Anti-Semitism and the Holocaust
This chapter departs in many respects from the structure of the book. It centers on a single social factor, anti-Semitism, and offers a rather detailed political narrative at its outcome. However, the basic differences between western and East-Central anti-Semitism and the Holocaust provide a striking and tragic illustration of the main subject of the book, the consequences of the separation of the two regions. It also fits to follow the previous chapter, for, as Istvan Deak aptly remarks in his excellent essay: "The history of the Right in Hungary between the two world wars is the whole chronicle of Hungary at that time, for between 1919 and 1944, Hungary was a rightist country" ( Deak 1966, 364). We can add to his statement Poland and Rumania as well.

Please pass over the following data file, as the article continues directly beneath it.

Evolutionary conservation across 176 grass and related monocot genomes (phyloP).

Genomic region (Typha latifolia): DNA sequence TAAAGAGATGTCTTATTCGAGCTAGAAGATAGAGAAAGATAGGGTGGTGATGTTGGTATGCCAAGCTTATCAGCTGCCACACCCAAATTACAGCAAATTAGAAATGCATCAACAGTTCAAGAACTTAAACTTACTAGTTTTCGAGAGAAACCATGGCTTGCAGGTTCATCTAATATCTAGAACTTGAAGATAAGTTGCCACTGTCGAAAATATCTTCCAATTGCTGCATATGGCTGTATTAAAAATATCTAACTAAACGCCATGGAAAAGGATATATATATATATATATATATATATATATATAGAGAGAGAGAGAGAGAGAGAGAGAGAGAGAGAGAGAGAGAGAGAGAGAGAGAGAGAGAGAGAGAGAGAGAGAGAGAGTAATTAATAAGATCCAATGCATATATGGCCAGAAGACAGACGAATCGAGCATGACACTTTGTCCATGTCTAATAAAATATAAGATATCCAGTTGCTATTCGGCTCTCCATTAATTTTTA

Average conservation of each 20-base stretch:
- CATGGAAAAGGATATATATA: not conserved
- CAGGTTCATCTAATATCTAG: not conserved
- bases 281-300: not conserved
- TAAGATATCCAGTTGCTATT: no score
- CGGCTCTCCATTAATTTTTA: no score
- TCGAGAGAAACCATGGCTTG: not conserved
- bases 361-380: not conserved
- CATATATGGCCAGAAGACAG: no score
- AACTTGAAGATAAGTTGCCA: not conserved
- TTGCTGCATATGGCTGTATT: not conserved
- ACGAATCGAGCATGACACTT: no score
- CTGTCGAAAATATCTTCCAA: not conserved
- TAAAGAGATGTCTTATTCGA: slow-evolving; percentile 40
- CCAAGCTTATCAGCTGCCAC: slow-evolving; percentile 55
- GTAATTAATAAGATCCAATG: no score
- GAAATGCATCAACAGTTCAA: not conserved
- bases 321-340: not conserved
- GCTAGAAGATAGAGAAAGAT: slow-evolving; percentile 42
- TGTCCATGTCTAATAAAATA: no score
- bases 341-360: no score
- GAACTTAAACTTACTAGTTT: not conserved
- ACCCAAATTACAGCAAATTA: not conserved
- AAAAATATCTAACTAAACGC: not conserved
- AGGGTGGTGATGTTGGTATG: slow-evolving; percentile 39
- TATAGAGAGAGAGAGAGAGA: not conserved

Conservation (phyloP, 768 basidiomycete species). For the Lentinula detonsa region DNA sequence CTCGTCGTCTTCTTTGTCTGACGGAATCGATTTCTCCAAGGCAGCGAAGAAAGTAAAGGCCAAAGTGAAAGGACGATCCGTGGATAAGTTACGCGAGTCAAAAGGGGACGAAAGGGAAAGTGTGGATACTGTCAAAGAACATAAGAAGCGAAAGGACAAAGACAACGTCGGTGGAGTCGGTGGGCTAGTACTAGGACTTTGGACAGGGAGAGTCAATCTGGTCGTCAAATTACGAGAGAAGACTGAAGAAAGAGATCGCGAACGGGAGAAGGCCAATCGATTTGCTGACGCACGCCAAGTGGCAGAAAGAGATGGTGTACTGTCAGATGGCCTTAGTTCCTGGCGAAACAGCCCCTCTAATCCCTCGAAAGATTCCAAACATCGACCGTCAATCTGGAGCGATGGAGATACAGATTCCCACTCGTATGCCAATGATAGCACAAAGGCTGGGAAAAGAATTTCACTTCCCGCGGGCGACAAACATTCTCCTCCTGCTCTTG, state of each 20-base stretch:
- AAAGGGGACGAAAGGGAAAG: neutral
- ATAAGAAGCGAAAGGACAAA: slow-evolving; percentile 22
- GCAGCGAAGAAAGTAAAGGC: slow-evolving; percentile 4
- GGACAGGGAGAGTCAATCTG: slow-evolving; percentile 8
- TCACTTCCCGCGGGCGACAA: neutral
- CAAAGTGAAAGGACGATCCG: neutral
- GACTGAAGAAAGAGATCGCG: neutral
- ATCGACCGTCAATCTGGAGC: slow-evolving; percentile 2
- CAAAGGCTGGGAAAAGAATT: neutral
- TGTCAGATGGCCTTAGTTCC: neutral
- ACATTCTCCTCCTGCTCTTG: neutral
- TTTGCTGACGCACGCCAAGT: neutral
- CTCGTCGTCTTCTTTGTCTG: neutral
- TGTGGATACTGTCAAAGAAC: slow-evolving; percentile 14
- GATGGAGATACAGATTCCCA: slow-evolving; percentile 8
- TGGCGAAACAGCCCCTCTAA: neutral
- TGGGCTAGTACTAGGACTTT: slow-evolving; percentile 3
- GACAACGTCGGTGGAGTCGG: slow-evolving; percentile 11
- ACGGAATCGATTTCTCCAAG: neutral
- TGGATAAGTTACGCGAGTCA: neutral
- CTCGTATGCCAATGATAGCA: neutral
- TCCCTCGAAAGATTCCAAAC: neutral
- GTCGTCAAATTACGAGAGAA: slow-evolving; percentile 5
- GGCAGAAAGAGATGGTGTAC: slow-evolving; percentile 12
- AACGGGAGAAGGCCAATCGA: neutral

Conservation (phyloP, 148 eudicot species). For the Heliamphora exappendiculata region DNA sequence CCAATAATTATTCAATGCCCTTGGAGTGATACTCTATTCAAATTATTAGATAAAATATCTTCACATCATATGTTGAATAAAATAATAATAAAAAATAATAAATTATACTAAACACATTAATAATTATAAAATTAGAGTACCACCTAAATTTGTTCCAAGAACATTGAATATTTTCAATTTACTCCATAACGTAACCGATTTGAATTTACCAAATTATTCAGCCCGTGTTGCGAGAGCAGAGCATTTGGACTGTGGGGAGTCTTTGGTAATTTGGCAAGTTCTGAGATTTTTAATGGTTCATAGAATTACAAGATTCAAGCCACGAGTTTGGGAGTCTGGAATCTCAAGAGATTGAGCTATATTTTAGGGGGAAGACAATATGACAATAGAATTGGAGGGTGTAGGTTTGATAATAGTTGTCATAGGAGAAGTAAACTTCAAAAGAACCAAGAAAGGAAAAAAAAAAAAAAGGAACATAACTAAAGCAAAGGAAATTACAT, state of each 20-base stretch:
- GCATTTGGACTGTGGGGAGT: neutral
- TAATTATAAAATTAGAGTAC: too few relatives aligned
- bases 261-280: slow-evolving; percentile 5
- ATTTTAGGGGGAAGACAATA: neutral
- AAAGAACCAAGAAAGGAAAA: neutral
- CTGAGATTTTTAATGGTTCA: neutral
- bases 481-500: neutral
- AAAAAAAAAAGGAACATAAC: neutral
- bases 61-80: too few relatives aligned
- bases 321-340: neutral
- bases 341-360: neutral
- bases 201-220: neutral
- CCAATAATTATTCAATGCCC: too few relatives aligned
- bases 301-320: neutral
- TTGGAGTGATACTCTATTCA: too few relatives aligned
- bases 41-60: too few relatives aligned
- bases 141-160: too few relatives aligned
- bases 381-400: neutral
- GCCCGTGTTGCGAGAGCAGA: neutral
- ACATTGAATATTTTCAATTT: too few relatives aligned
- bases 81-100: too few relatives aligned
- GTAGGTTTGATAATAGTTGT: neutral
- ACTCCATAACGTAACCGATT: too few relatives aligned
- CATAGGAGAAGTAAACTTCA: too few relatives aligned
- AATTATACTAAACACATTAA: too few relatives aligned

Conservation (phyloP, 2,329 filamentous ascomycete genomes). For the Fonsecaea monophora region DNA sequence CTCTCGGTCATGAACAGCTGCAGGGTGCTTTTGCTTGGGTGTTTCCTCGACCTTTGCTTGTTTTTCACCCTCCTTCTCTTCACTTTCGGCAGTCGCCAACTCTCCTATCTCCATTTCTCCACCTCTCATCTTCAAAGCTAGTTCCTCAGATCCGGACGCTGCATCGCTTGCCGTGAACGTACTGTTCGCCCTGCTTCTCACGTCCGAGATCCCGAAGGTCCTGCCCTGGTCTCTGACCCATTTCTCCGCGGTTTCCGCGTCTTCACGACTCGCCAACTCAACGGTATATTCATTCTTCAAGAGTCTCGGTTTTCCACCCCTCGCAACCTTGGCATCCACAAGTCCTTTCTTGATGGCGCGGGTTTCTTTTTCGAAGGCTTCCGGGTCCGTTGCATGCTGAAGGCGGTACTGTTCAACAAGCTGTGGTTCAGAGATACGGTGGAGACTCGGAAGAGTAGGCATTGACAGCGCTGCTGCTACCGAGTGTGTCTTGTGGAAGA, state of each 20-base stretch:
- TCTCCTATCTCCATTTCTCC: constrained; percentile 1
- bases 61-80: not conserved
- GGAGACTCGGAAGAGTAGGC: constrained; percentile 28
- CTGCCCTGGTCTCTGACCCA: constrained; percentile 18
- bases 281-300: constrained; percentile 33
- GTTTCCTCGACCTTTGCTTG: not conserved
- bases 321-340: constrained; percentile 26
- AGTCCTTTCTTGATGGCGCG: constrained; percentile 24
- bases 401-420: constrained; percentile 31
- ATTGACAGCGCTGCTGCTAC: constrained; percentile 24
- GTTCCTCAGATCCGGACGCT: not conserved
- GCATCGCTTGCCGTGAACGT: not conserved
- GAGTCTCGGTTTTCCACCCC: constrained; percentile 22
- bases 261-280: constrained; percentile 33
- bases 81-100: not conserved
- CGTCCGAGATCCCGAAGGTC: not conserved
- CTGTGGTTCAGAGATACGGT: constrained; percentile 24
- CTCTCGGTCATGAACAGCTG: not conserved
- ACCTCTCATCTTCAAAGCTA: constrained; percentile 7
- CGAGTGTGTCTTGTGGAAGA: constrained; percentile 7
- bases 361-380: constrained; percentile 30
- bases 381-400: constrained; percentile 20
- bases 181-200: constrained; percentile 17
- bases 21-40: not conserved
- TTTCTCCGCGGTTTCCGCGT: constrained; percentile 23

* * *
The five hundred-year division of Europe is strikingly evident in the differing history of anti-Semitism in the two regions. It determined decisively the fate of the Jews and put its distinctive stamp on the Holocaust. We can keep relatively short the well-known